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(This was an open letter from Delaware's educators to their Governor and Secretary of Education.  Delaware was making great strides in its test scores as it Raced To The Top. Surprisingly great gains were made between 2011 and 2012 and expectations were high for this year too. Tremendous effort was put into building on the  past successes. All waited for the test scores to arrive to find out if the lofty goal had been achieved. Only one thing would be new; the Common Core curriculum would begin)

The test scores are in. They dropped. We seriously believe Common Core is driving them downward. As educators across the universe of the educational field, we have these sincere, heartfelt observations to pass on.
Like you, we too were hopeful that these standards would improve our scores overall. Particularly because we were being held accountable, we did our best to implement them exactly as we were directed. We feel the drop in test scores from this year to last, came not from lack of effort or expertise; it is because of the test. It is all about the test. The drop in scores is strictly because of the test. Below are our collective observations!

A) We love the concept of Common Core. We love the specific feedback it provides. We deplore the entire program only because of this test which we find flawed.

B) The Exams take an extraordinary toll on teachers, administrators, parents, and students. Most of that energy should be applied to learning.

C) Our concern is specifically related to the timing, the unbalanced structure, the format, and length of the sessions required to take the test.

D) When compared to the actual Common Core Standards referenced on the state and national websites, these tests and those standards do not align.

E) Common Core Learning Standards when compared to our state's tests, show our ELA tests to be focused mostly on analyzing specific lines, specific words and specific structures of informational text, rather than the covering the vast, wide array of standards.

F) This forces students to spend too much time reading, rereading, rereading again, and interpreting vaguely-worded difficult, confusing questions about what could possibly be the author's intent in using a certain specific word or test.

G) Spending class time on teaching sophisticated adult methods to interpret these convoluted generalities, comes at the expense of covering the rich, well-thought-out vast array the common core curriculum that was promised in its original selling to states, cities, local governments and school boards.

H) The standards of Common Core emphasize reading across different texts, both fiction and non-fiction; this is time-honored testing device used to determine college bound student's abilities, one that has been used for generations. However, being forced to respond to unrelated questions about unrelated topics is not!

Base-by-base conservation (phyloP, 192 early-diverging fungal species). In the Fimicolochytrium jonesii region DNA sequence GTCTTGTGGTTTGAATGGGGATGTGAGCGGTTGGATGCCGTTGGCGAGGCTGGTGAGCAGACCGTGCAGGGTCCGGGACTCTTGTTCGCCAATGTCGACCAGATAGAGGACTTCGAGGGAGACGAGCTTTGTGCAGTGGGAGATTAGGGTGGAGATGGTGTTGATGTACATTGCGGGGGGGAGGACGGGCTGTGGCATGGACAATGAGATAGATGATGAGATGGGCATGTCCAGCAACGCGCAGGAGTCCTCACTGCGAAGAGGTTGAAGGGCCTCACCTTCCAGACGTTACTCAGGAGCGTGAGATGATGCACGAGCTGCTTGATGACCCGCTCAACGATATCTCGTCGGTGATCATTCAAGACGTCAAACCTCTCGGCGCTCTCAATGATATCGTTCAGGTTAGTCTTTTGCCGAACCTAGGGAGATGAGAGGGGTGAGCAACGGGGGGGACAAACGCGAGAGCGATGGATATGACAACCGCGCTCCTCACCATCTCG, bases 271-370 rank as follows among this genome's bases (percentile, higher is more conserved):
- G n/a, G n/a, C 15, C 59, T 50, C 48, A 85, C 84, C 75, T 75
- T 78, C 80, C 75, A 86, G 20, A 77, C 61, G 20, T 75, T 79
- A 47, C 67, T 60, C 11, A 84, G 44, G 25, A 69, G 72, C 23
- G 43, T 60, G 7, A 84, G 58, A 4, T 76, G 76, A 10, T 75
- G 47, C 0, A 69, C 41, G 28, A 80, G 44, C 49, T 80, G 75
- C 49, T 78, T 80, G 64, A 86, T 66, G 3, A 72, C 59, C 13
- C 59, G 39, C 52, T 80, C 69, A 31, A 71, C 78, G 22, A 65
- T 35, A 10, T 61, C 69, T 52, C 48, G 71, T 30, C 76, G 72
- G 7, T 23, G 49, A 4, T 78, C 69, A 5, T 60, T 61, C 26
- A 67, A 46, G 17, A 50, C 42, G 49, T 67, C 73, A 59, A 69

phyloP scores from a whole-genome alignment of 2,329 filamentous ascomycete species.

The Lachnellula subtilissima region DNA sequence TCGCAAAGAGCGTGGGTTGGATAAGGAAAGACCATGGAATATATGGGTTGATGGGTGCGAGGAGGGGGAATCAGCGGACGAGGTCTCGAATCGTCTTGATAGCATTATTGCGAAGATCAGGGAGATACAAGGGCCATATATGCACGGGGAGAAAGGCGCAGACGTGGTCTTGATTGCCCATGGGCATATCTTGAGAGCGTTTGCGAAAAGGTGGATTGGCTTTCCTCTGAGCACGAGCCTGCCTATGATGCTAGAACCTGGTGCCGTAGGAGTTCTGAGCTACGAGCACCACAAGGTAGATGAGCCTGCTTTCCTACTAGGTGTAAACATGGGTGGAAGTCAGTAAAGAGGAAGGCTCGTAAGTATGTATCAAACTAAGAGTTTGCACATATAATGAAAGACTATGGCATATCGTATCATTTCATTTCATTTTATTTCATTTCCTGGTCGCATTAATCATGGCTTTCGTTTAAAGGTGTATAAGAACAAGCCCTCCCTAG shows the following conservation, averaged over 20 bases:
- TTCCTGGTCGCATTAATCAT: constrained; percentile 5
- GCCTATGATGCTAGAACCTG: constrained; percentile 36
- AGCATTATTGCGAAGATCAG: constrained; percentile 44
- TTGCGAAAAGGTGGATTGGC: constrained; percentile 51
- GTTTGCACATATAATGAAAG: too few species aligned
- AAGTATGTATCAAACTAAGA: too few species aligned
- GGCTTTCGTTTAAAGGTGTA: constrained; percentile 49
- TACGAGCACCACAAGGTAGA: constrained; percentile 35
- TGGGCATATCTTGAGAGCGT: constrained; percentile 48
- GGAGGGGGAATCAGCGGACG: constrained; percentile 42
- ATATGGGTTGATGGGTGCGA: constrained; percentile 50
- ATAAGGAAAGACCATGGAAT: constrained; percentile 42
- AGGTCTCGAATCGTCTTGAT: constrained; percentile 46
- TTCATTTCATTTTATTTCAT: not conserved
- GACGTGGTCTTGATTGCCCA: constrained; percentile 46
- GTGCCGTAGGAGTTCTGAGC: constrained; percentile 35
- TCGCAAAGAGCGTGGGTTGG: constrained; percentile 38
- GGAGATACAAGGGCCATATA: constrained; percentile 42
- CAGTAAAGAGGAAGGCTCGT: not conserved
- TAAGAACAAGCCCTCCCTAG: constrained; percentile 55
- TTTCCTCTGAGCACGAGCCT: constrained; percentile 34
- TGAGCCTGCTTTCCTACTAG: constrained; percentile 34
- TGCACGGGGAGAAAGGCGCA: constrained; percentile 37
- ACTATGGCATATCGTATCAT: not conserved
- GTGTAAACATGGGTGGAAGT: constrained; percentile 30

I) Anyone who uses this flawed approach to determine the quality of a teacher, a student, a school, is in egregious error. Yet, this program was implemented before it was created, with stringent accountability policies set in stone by districts and the state. So unless overridden, many top quality personnel will be lost over this summer as a result of these new common core driven test scores, which do not even meet last year's pre-Common-Core standard.

J) Schools experienced unprecedented stress among students during their test taking. Extreme physical symptoms of nosebleeds, vomiting, and suicidal intentions were at their highest reported levels. The inadequate timing requirements particularly associated with the ELA (English Language Arts) test, created frustration, despondency, and even crying among students. These are children. They tend to respond poorer under extreme psychological stress than would adults.

K) There were far more multiple choice questions than ever before, many of which were field test questions that do NOT affect a child's score but draw his time and focus away from questions that did. Field Test questions are experimental and require considerable insight and effort to answer. The use of field testing though necessary to a testing company, is harmful to students and is one of the biggest factors of our low scores this year.

L) English, even as my writing here exposes, is full of a rich plethora of multiple interpretations. Our common communications are often punctuated with double meanings for a reason. However, multiple choice tests require one computer-read answer. A student is asked to make a random judgment over which interpretation an author meant, based only on a snippet of his/her writing. The student must therefore apply his own extremely limited background experience to make the determination of which may (or may not) be what the test maker deemed to be the correct answer. To judge the entire state's quality of ELA education, by having it hinge on 5 or 6 test questions (the margin of difference between 2012-2013 results) is unfair to all.